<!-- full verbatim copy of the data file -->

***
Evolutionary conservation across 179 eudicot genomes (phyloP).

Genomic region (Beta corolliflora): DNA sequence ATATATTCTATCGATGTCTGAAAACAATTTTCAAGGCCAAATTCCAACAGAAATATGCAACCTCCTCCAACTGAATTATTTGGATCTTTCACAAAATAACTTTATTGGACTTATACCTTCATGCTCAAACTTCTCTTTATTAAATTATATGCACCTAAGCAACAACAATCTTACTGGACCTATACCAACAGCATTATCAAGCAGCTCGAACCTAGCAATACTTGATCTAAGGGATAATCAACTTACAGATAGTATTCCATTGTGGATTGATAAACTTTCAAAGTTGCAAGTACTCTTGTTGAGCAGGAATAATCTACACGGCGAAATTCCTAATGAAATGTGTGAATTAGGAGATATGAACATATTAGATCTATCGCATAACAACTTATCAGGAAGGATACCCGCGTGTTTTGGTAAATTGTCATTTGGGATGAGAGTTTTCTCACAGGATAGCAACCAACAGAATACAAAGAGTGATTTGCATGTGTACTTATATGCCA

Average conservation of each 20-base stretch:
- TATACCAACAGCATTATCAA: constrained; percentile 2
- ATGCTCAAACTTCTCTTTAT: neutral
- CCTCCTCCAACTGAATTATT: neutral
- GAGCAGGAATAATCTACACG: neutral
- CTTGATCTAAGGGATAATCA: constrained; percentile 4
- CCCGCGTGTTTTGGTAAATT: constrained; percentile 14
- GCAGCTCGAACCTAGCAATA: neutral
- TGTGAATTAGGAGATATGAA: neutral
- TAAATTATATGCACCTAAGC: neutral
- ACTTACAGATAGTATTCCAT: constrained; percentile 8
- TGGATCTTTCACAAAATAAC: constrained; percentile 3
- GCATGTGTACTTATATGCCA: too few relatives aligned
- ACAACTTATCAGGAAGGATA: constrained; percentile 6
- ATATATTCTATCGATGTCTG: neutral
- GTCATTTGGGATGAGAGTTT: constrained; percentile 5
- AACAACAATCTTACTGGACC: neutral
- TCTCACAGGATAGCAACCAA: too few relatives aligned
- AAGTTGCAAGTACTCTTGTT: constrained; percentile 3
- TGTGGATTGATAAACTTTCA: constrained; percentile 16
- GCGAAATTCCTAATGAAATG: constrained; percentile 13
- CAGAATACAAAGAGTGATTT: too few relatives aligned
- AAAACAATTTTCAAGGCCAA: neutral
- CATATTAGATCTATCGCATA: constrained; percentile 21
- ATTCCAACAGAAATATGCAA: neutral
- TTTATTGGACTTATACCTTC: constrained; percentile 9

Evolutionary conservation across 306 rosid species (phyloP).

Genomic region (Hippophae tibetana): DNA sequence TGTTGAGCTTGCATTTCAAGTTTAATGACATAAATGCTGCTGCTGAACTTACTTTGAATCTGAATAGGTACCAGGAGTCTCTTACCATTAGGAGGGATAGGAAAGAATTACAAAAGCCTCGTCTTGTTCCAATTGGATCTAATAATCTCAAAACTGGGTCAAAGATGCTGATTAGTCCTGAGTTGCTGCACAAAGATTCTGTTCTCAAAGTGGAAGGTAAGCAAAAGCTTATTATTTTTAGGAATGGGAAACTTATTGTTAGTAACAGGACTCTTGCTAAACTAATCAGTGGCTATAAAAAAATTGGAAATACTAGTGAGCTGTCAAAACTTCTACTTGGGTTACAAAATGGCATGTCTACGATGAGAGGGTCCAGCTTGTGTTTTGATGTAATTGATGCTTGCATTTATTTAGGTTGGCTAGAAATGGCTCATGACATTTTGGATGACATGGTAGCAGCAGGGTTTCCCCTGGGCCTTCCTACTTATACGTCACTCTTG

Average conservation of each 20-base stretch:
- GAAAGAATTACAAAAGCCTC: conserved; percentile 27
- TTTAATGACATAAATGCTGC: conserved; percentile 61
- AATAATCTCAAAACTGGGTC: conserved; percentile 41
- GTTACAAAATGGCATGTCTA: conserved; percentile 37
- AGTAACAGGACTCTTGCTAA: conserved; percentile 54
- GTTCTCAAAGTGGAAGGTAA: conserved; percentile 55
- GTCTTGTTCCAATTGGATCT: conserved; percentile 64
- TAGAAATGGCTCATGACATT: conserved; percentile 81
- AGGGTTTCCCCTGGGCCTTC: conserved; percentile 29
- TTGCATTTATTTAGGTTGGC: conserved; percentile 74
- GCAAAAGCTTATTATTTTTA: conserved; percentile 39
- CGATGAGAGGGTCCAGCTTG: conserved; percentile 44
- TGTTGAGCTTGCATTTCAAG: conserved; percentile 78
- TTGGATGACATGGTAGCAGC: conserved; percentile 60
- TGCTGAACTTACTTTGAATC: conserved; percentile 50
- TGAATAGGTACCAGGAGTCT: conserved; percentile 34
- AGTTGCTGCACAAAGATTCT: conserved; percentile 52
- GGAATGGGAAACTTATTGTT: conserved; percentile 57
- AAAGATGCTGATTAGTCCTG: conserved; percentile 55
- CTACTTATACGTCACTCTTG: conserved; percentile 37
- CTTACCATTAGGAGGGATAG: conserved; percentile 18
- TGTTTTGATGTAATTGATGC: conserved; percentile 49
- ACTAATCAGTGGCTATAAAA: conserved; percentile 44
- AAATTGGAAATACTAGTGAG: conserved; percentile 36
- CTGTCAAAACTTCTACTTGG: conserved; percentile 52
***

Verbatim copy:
Evolutionary conservation across 179 eudicot genomes (phyloP).

Genomic region (Beta corolliflora): DNA sequence ATATATTCTATCGATGTCTGAAAACAATTTTCAAGGCCAAATTCCAACAGAAATATGCAACCTCCTCCAACTGAATTATTTGGATCTTTCACAAAATAACTTTATTGGACTTATACCTTCATGCTCAAACTTCTCTTTATTAAATTATATGCACCTAAGCAACAACAATCTTACTGGACCTATACCAACAGCATTATCAAGCAGCTCGAACCTAGCAATACTTGATCTAAGGGATAATCAACTTACAGATAGTATTCCATTGTGGATTGATAAACTTTCAAAGTTGCAAGTACTCTTGTTGAGCAGGAATAATCTACACGGCGAAATTCCTAATGAAATGTGTGAATTAGGAGATATGAACATATTAGATCTATCGCATAACAACTTATCAGGAAGGATACCCGCGTGTTTTGGTAAATTGTCATTTGGGATGAGAGTTTTCTCACAGGATAGCAACCAACAGAATACAAAGAGTGATTTGCATGTGTACTTATATGCCA

Average conservation of each 20-base stretch:
- TATACCAACAGCATTATCAA: constrained; percentile 2
- ATGCTCAAACTTCTCTTTAT: neutral
- CCTCCTCCAACTGAATTATT: neutral
- GAGCAGGAATAATCTACACG: neutral
- CTTGATCTAAGGGATAATCA: constrained; percentile 4
- CCCGCGTGTTTTGGTAAATT: constrained; percentile 14
- GCAGCTCGAACCTAGCAATA: neutral
- TGTGAATTAGGAGATATGAA: neutral
- TAAATTATATGCACCTAAGC: neutral
- ACTTACAGATAGTATTCCAT: constrained; percentile 8
- TGGATCTTTCACAAAATAAC: constrained; percentile 3
- GCATGTGTACTTATATGCCA: too few relatives aligned
- ACAACTTATCAGGAAGGATA: constrained; percentile 6
- ATATATTCTATCGATGTCTG: neutral
- GTCATTTGGGATGAGAGTTT: constrained; percentile 5
- AACAACAATCTTACTGGACC: neutral
- TCTCACAGGATAGCAACCAA: too few relatives aligned
- AAGTTGCAAGTACTCTTGTT: constrained; percentile 3
- TGTGGATTGATAAACTTTCA: constrained; percentile 16
- GCGAAATTCCTAATGAAATG: constrained; percentile 13
- CAGAATACAAAGAGTGATTT: too few relatives aligned
- AAAACAATTTTCAAGGCCAA: neutral
- CATATTAGATCTATCGCATA: constrained; percentile 21
- ATTCCAACAGAAATATGCAA: neutral
- TTTATTGGACTTATACCTTC: constrained; percentile 9

Evolutionary conservation across 306 rosid species (phyloP).

Genomic region (Hippophae tibetana): DNA sequence TGTTGAGCTTGCATTTCAAGTTTAATGACATAAATGCTGCTGCTGAACTTACTTTGAATCTGAATAGGTACCAGGAGTCTCTTACCATTAGGAGGGATAGGAAAGAATTACAAAAGCCTCGTCTTGTTCCAATTGGATCTAATAATCTCAAAACTGGGTCAAAGATGCTGATTAGTCCTGAGTTGCTGCACAAAGATTCTGTTCTCAAAGTGGAAGGTAAGCAAAAGCTTATTATTTTTAGGAATGGGAAACTTATTGTTAGTAACAGGACTCTTGCTAAACTAATCAGTGGCTATAAAAAAATTGGAAATACTAGTGAGCTGTCAAAACTTCTACTTGGGTTACAAAATGGCATGTCTACGATGAGAGGGTCCAGCTTGTGTTTTGATGTAATTGATGCTTGCATTTATTTAGGTTGGCTAGAAATGGCTCATGACATTTTGGATGACATGGTAGCAGCAGGGTTTCCCCTGGGCCTTCCTACTTATACGTCACTCTTG

Average conservation of each 20-base stretch:
- GAAAGAATTACAAAAGCCTC: conserved; percentile 27
- TTTAATGACATAAATGCTGC: conserved; percentile 61
- AATAATCTCAAAACTGGGTC: conserved; percentile 41
- GTTACAAAATGGCATGTCTA: conserved; percentile 37
- AGTAACAGGACTCTTGCTAA: conserved; percentile 54
- GTTCTCAAAGTGGAAGGTAA: conserved; percentile 55
- GTCTTGTTCCAATTGGATCT: conserved; percentile 64
- TAGAAATGGCTCATGACATT: conserved; percentile 81
- AGGGTTTCCCCTGGGCCTTC: conserved; percentile 29
- TTGCATTTATTTAGGTTGGC: conserved; percentile 74
- GCAAAAGCTTATTATTTTTA: conserved; percentile 39
- CGATGAGAGGGTCCAGCTTG: conserved; percentile 44
- TGTTGAGCTTGCATTTCAAG: conserved; percentile 78
- TTGGATGACATGGTAGCAGC: conserved; percentile 60
- TGCTGAACTTACTTTGAATC: conserved; percentile 50
- TGAATAGGTACCAGGAGTCT: conserved; percentile 34
- AGTTGCTGCACAAAGATTCT: conserved; percentile 52
- GGAATGGGAAACTTATTGTT: conserved; percentile 57
- AAAGATGCTGATTAGTCCTG: conserved; percentile 55
- CTACTTATACGTCACTCTTG: conserved; percentile 37
- CTTACCATTAGGAGGGATAG: conserved; percentile 18
- TGTTTTGATGTAATTGATGC: conserved; percentile 49
- ACTAATCAGTGGCTATAAAA: conserved; percentile 44
- AAATTGGAAATACTAGTGAG: conserved; percentile 36
- CTGTCAAAACTTCTACTTGG: conserved; percentile 52